49ers snap count: Reid no longer starter; rookies see more time on offense


49ers snap count: Reid no longer starter; rookies see more time on offense

Veteran safety Eric Reid returned from a knee injury that kept him out three games to discover he lost his starting job.

Strong safety Jaquiski Tartt has continued to serve as an every-down player for the 49ers’ defense. On Sunday, Reid played 48 snaps (64 percent) as the 49ers employed six defensive backs against the Dallas Cowboys three-receiver sets.

The 49ers had to adjust their sub package after nickel back K’Waun Williams sustained a hip injury. Rookie Adrian Colbert entered the game at safety with Jimmie Ward taking over Williams’ role. Colbert played 29 snaps.

Newly signed defensive linemen Leger Douzable and Tony McDaniel saw a lot of action in their 49ers debuts. Douzable played the third-most of any defensive lineman (behind Solomon Thomas and DeForest Buckner), seeing action on 47 of the team’s 75 snaps. McDaniel played 25 snaps.

On offense, the 49ers appear to be making a point to go with younger players. Rookie Cole Hikutini played 21 snaps, taking over as the No. 2 tight end over Garrett Celek and Logan Paulsen.

Wide receiver Kendrick Bourne, another undrafted rookie, played a season-high 23 snaps. On fourth-and-4 from the Dallas 28 early in the third quarter, coach Kyle Shanahan decided to go for it instead of kicking a 46-yard field goal. Bourne was the intended target. But he stumbled after a spin move from the slot, and C.J. Beathard’s pass was incomplete.

“As I was throwing the ball he tripped,” Beathard said. “If he hadn’t tripped on a DB’s feet or whatever happened there, it would’ve been a big play.”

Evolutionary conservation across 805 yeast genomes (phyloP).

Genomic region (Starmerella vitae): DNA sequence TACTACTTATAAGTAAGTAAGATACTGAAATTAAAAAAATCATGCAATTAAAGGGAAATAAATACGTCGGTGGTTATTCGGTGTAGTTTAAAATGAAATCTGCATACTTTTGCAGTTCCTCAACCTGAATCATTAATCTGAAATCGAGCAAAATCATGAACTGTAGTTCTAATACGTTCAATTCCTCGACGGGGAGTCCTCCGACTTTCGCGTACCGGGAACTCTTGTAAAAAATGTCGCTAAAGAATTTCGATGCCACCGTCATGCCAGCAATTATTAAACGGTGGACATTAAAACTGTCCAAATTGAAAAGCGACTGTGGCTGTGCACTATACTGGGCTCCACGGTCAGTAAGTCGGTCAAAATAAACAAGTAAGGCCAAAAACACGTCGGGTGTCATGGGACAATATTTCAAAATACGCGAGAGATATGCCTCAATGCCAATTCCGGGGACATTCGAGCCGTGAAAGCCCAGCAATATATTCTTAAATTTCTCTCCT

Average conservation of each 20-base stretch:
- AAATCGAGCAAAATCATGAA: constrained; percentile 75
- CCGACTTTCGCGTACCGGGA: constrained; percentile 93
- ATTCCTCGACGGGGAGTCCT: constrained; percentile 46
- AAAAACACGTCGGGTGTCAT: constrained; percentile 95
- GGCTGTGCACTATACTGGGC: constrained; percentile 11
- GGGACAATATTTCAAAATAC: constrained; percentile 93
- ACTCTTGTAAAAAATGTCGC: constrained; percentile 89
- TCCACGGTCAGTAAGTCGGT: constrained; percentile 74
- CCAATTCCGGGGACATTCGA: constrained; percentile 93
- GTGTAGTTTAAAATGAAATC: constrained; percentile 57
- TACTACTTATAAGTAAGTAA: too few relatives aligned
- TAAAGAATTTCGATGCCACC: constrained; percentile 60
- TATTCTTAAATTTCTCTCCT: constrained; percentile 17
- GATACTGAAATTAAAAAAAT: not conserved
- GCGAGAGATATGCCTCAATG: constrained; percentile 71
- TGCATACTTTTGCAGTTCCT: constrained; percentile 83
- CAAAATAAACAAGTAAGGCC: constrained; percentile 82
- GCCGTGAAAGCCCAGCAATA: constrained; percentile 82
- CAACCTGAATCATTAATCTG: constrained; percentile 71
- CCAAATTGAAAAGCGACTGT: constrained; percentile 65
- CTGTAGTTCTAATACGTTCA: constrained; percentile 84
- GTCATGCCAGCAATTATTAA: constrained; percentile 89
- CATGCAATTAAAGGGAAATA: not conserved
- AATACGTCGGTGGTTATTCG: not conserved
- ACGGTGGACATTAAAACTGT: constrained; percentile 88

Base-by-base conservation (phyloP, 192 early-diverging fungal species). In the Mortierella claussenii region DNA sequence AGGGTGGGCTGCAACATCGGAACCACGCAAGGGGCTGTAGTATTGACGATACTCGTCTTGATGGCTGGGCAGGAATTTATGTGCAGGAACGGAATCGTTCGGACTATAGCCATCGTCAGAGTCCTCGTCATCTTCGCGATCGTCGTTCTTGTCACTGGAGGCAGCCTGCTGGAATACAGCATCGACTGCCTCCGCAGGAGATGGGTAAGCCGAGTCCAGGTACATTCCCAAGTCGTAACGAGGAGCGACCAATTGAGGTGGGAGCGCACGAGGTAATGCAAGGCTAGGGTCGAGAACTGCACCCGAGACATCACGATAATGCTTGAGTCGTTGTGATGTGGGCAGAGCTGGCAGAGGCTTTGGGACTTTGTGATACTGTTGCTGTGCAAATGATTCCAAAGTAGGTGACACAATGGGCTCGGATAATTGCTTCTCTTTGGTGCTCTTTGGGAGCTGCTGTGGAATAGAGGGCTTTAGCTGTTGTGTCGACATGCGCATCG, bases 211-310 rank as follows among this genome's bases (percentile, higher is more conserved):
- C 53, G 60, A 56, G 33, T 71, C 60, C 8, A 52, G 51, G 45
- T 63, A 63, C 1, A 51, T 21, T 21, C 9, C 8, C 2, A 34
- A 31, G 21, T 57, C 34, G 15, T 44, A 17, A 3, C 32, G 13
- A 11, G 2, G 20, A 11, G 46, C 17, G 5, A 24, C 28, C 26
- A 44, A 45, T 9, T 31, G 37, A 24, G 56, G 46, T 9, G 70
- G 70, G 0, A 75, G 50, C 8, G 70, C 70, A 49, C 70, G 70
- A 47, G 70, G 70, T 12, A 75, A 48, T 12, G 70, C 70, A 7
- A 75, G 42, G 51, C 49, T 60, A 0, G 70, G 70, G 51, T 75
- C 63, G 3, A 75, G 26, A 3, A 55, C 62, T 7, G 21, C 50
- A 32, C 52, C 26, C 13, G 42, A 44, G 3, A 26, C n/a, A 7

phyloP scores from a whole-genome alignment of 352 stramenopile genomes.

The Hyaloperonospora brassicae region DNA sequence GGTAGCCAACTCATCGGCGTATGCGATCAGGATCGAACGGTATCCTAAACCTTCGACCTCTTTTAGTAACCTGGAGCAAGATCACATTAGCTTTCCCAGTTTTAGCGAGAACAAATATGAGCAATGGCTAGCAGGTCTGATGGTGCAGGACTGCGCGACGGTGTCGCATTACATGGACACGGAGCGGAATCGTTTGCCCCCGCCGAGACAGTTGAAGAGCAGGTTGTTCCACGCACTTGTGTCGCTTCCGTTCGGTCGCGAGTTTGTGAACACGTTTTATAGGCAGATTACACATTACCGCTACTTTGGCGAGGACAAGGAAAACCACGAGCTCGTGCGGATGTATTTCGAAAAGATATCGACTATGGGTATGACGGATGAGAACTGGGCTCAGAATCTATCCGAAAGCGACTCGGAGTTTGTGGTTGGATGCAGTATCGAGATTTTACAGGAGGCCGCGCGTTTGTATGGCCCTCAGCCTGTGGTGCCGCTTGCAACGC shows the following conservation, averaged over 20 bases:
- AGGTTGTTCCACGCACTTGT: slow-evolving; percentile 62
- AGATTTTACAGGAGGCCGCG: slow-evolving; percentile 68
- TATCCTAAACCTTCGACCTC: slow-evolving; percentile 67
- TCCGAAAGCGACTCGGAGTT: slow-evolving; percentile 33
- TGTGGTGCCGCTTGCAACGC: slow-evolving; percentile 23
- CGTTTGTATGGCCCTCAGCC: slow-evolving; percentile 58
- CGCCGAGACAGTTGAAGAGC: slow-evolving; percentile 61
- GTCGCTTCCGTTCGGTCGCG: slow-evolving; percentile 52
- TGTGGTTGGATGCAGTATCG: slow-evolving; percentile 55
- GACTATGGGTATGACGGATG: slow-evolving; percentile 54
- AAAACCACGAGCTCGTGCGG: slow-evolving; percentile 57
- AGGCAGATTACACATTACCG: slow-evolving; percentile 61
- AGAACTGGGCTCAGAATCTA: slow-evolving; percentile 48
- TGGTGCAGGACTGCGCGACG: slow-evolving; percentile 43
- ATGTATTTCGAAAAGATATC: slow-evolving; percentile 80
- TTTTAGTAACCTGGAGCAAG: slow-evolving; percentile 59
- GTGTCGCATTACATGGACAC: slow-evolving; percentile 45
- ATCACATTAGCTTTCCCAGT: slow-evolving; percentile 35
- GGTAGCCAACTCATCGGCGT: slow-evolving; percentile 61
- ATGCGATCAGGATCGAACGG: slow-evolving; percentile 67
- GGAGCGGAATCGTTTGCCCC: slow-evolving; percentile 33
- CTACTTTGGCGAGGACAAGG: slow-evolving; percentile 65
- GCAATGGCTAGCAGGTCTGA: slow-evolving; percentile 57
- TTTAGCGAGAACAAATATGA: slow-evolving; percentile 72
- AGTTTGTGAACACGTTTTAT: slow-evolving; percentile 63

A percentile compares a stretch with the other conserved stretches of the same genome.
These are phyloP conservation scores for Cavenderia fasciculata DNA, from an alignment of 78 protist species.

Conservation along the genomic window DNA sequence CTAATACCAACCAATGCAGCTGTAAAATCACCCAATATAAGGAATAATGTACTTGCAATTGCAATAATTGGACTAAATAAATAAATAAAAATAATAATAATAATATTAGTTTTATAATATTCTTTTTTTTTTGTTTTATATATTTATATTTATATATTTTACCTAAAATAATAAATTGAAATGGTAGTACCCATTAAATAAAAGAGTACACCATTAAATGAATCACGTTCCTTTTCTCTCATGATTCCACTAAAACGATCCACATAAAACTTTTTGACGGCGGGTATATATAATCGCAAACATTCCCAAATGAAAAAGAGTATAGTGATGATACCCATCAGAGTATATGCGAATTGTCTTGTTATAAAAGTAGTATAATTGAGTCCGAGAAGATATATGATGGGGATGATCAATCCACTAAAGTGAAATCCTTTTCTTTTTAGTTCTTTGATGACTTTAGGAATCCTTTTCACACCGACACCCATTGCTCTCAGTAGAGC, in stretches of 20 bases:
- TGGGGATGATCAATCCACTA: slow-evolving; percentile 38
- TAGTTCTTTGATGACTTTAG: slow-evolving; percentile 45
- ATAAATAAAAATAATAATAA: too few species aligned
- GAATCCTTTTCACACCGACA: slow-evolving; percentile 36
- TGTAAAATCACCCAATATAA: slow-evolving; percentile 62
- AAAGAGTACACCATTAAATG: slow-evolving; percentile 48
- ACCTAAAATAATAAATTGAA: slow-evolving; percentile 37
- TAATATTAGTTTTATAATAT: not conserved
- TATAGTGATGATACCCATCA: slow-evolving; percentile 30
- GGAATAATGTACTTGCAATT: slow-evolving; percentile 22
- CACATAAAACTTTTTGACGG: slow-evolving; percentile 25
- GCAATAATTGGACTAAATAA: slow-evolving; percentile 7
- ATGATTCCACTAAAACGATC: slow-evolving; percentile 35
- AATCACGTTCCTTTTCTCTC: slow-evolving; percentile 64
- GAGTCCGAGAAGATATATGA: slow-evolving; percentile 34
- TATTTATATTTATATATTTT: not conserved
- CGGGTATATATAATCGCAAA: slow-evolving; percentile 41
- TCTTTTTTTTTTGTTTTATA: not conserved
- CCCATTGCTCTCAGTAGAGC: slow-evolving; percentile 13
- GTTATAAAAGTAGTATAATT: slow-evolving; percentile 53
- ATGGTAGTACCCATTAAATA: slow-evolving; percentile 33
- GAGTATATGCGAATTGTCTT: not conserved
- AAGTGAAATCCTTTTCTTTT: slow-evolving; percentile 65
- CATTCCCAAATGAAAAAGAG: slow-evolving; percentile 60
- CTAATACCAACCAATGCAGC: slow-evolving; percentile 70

Here is a look at the 49ers’ playing time on offense, defense and special teams:

(66 plays)
Quarterback – C.J. Beathard 66
Running back – Carlos Hyde 51, Matt Breida 15
Wide receiver – Pierre Garçon 46, Trent Taylor 46, Marquise Goodwin 39, Aldrick Robinson 30, Kendrick Bourne 23
Tight end – George Kittle 31, Cole Hikutini 21, Garrett Celek 18, Logan Paulsen 11
Offensive line – Joe Staley 66, Daniel Kilgore 66, Laken Tomlinson 66, Brandon Fusco 52, Trent Brown 45, Garry Gilliam 20, Zane Beadles 14

(75 plays)
Defensive line – Solomon Thomas 61, DeForest Buckner 50, Leger Douzable 47, Earl Mitchell 38, Xavier Cooper 26, D.J. Jones 25, Tony McDaniel 25, Elvis Dumervil 15
Linebacker – Reuben Foster 53, Eli Harold 31, Ray-Ray Armstrong 27, Brock Coyle 22, Dekoda Watson 9
Cornerback – Dontae Johnson 63, Rashard Robinson 51, Ahkello Witherspoon 35, K’Waun Williams 20
Safety – Jaquiski Tartt 75, Jimmie Ward 75, Eric Reid 48, Adrian Colbert 29

(24 plays)
Elijah Lee 21, Coyle 21, Raheem Mostert 16, Celek 15, Colbert 16, Witherspoon 15, Breida 14, Harold 12, Hikutini 12, Armstrong 10, Tartt 10, Bradley Pinion 9, Jones 8, R.Robinson 8, Ward 8, Johnson 7, Kyle Nelson 6, Buckner 6, Thomas 6, Paulsen 6, Reid 5, Mitchell 5, Douzable 4, A.Robinson 3, Taylor 3, Robbie Gould 2, Foster 2, Staley 2, Kilgore 2, Gilliam 2, Beadles 2, Tomlinson 1, Fusco 1, Brown 1, Dumervil 1, Watson 1, Williams 1

QB Brian Hoyer

WR Victor Bolden
DB Dexter McCoil
FB Kyle Juszczyk (back)
LB Mark Nzeocha
LB Pita Taumoepenu
DL Aaron Lynch (calf)
OL Erik Magnuson

Cowboys expose 49ers' biggest weakness in bashing: Talent